Aims: The colorectal cancer (CRC) context contains numerous elicitors of disgust including screening tests requiring exposure to faeces, rectal examinations, invasive surgery and unpleasant bowel symptoms. Disgust has evolved to minimise contamination risk through avoidance and withdrawal and may have serious implications in the CRC context. Because aspects of mindfulness facilitate greater tolerance of unpleasant emotion and more considered decision-making, it may promote enhanced behavioural responses in CRC contexts.
Methods: 80 healthy volunteers completed measures of dispositional mindfulness prior to visiting the laboratory. Participants were block randomised according to gender to either an olfactory disgust induction or a control condition before completing tasks assessing immediate avoidance of a disgust elicitor (stoma bag) and anticipated avoidance of a hypothetical CRC drug with disgusting side effects.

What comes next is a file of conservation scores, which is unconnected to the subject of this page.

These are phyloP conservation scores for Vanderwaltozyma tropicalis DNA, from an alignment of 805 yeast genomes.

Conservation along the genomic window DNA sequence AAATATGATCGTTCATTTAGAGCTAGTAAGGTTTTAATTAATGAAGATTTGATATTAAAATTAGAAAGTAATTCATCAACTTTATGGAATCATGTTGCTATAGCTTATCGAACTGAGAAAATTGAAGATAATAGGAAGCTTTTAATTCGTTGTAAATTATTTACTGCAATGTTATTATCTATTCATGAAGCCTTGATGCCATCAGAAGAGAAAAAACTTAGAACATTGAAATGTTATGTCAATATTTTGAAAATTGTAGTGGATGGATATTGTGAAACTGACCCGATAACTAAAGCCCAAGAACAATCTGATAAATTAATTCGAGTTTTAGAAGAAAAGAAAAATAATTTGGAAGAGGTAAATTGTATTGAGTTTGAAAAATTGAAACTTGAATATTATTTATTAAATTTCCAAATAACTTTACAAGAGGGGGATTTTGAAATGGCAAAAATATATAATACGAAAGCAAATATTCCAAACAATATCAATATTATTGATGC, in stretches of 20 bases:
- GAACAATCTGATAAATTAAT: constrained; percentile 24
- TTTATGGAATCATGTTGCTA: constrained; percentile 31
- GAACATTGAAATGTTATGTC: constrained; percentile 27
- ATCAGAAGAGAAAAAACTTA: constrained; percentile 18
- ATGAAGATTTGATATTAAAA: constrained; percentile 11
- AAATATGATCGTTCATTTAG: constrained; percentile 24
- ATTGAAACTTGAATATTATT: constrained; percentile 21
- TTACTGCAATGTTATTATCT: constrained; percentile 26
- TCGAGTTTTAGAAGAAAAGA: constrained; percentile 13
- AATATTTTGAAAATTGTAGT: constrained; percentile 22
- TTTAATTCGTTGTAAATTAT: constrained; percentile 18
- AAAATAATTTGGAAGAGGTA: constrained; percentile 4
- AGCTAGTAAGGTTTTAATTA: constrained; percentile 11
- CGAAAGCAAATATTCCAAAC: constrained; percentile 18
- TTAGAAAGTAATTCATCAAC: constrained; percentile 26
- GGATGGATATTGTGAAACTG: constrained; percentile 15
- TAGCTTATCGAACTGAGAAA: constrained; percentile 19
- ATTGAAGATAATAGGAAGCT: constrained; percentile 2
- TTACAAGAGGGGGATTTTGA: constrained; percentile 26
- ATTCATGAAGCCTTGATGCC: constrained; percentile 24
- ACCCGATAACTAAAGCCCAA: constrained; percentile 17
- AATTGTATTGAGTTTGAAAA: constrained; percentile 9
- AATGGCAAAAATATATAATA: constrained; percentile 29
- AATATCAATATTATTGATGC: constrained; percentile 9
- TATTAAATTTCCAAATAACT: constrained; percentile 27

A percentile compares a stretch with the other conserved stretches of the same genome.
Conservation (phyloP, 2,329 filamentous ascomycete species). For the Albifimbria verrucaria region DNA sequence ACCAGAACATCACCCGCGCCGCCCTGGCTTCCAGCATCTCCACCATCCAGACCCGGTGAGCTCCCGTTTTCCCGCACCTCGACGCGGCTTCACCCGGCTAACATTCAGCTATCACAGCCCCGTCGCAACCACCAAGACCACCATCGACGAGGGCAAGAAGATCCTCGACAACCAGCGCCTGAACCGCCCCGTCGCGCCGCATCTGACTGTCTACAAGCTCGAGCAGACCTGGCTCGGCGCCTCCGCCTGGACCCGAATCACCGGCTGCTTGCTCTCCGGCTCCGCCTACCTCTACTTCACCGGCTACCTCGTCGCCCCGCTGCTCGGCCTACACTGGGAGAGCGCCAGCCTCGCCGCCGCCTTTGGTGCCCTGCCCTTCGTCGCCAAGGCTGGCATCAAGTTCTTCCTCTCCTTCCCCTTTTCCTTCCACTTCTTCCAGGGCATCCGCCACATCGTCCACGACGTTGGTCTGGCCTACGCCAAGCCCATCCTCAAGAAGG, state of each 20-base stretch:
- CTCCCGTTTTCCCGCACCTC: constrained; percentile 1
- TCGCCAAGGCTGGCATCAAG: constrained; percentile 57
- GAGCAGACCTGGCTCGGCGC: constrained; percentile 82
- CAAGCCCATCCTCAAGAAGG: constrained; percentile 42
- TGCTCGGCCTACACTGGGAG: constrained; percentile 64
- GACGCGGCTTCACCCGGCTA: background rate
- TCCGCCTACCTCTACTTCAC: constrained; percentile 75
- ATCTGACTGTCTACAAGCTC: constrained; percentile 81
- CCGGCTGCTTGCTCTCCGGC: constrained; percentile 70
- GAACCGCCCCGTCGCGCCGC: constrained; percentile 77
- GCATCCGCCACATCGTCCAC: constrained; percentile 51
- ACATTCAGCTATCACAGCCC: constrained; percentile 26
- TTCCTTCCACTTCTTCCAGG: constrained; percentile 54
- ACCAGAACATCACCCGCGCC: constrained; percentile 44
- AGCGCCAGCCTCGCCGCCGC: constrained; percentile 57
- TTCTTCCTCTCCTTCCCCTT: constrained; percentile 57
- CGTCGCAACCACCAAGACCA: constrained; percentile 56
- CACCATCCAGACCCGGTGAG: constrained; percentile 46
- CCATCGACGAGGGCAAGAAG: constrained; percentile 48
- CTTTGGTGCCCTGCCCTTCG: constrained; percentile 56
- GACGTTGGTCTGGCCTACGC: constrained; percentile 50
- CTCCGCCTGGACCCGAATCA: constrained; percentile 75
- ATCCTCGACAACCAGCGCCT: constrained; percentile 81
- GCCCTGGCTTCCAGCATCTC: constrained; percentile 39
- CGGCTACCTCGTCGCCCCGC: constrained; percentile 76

Results: Manipulation checks confirmed the successful elicitation of disgust in the experimental condition (F(1,78)=8.72, p=.004). As expected, participants with greater non-judging mindfulness were less disgusted than people with low mindfulness (more judging), (F(1,74)=4.70, p=.03). When making decisions about medication side effects, non-reacting mindfulness predicted less avoidance of a disgusting drug (Wald=4.25, df=1, p=.04) odds ratio 3.14 (95% CI 1.05-9.33). However when disgusted, individuals high in non-judging mindfulness required a prompt (F(1,74)=5.51, p=.02) and took longer to touch a stoma bag (F(1,56)=5.63, p=.02) suggesting more considered decision-making when experiencing unpleasant emotion.
Conclusions: The current report suggests that mindfulness may play a role in enhanced decision-making and avoidance of disgust elicitors in CRC contexts. Training in non-judging and non-reacting mindfulness may prove beneficial in addressing problematic avoidance behaviours in the CRC context.